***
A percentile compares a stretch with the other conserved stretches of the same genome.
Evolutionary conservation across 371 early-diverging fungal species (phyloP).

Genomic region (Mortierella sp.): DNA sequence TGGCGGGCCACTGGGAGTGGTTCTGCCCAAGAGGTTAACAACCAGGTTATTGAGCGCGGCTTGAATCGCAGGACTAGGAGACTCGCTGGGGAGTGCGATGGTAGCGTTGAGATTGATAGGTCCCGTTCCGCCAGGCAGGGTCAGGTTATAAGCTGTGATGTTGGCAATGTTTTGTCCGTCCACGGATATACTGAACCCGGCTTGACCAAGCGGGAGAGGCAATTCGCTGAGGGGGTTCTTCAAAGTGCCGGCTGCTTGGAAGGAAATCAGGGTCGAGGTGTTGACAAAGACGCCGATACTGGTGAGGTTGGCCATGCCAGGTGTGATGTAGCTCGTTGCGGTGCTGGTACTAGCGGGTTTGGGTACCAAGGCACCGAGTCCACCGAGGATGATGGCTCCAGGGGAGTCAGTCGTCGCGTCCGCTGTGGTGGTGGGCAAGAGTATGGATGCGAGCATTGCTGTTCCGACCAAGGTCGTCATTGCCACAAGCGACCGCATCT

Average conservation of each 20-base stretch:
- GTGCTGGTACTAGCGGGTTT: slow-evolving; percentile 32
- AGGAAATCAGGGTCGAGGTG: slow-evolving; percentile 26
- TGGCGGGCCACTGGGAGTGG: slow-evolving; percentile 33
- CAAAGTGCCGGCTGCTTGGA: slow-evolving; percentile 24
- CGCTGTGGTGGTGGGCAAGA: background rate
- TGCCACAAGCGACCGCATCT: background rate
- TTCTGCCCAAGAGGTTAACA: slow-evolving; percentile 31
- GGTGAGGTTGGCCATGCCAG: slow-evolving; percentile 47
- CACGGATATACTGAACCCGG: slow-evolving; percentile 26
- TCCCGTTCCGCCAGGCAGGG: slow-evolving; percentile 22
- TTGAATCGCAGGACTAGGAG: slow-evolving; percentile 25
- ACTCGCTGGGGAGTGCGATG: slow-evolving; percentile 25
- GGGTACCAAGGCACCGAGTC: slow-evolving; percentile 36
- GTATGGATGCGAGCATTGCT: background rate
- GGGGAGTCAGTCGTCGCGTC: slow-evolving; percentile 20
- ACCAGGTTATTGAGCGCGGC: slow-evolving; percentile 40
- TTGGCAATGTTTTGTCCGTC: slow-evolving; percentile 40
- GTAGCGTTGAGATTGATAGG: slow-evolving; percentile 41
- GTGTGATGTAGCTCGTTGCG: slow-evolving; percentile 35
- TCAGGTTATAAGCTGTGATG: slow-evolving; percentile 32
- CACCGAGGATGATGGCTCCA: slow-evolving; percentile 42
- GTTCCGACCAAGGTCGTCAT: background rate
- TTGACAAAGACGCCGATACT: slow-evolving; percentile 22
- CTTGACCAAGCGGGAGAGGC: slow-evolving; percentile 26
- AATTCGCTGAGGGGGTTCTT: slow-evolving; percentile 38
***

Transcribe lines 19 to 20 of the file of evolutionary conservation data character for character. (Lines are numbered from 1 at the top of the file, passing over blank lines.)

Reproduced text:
- GGGGAGTCAGTCGTCGCGTC: slow-evolving; percentile 20
- ACCAGGTTATTGAGCGCGGC: slow-evolving; percentile 40